Putting in the boot

Waterloo logo Amiga Computing Excellence Award

Wish it like to run Waterloo Station? Can your ticket collectors halt the advance of the fare dodgers or will they be able to regroup under the clock? In an exciting new wargame from Pss... What? Nothing to do with trains? Oh, that Waterloo.

Ahem. Napoleon was famous not only for his brandy, but also for his Waterloo, of which it has been said that all great men will meet theirs (and not only by Abba).
So it was that on the 18th June 1815, Wellington found himself on top of a hill in central Belgium looking across a very narrow valley at the massed guns and troops of Napoleon's army. An awesome sight, for Napoleon had arranged his larger number of men on the opposite face so as to be clearly visible, thus gaining the maximum psychological advantage.

Wellington faced the most uncertain battle of his career. He could not count on the Prussian reinforcements arriving in time, much of his army was made up of semi- What would you have done?How would you have fared in one of the greatest battles of all time, where defeat and victory depended as much on reacting quickly to chance and providence as it did to well laid battle plans?
Pss has produced a package which attempts to mimic faithfully the conditions and atmosphere of that historic of moments.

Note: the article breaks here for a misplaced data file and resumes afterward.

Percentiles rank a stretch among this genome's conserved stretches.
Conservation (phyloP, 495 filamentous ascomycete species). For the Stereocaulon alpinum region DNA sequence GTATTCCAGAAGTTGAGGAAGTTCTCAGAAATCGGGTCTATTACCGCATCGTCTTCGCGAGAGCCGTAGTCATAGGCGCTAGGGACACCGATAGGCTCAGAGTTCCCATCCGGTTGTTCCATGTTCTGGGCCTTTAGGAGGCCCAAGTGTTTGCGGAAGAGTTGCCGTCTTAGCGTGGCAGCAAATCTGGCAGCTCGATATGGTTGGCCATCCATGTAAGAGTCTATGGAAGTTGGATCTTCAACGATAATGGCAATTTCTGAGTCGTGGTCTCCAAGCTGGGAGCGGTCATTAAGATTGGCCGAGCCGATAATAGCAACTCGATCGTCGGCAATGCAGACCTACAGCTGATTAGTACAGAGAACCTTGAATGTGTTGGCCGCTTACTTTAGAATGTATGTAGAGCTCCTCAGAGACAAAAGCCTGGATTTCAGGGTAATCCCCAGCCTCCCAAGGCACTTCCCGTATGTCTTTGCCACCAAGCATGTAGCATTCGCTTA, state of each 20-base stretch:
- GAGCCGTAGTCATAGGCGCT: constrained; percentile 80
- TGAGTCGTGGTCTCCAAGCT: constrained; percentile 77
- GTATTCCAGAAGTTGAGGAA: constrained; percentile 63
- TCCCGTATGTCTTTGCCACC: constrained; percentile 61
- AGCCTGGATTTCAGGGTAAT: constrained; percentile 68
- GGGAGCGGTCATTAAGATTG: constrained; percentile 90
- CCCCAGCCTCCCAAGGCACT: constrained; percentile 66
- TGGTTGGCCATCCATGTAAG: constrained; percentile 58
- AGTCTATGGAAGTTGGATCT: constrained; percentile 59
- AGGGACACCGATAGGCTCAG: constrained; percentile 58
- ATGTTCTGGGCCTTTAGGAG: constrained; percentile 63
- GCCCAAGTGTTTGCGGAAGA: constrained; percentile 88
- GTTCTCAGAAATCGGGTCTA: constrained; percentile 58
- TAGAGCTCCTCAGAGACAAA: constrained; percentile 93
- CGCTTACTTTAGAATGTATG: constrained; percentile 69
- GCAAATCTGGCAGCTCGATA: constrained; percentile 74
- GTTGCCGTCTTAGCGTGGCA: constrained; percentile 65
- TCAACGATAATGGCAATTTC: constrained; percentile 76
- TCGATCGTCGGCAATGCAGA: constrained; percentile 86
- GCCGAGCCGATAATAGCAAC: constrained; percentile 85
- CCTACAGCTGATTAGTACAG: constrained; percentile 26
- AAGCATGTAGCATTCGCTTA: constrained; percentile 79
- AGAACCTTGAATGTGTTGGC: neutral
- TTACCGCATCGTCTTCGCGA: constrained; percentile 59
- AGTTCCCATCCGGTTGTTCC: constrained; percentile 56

You may take charge of either the French or the Allied armies to see if you could have changed history.
What sets this apart from other battle simulations is that there is no godlike overview of the entire field of combat - you can only see from a ground perspective. If you want to make things even more realistic you can choose only to see the field from your HQ, meaning you will have to move around a lot, which is dangerous and time-wasting.

Another way in which Waterloo surpasses other wargames is the intelligences of the company commanders. In the early 19th century, due to lack of efficient communications most company commanders felt free to "interpret" orders from a higher authority in cases when they felt the order was out of date or where they had a special local knowledge not possessed by their general.

This means that Wellington and Napoleon did not directly command their troops, more sort of request them to do something. This can get very frustrating when troops refuse to advance, or worse, go charging unsupported into the enemy strength.
It becomes easy to understand how certain generals were more favoured and given command of larger number of troops or more important positions on the field.

Messages, orders and battle reports must all be sent by rider. So by the time information is received, if it is received, it may well be too late or hopelessly out of date. I once received a battle report from a front-line general more than six hours after I asked him for it.
Clearly a lot of important decisions have to be made intuitively with little or no knowledge of the current situation.

The command parser is fairly intelligent. All the orders are grammatically correct, but it can be a little pernickety about the spelling of obscure village names.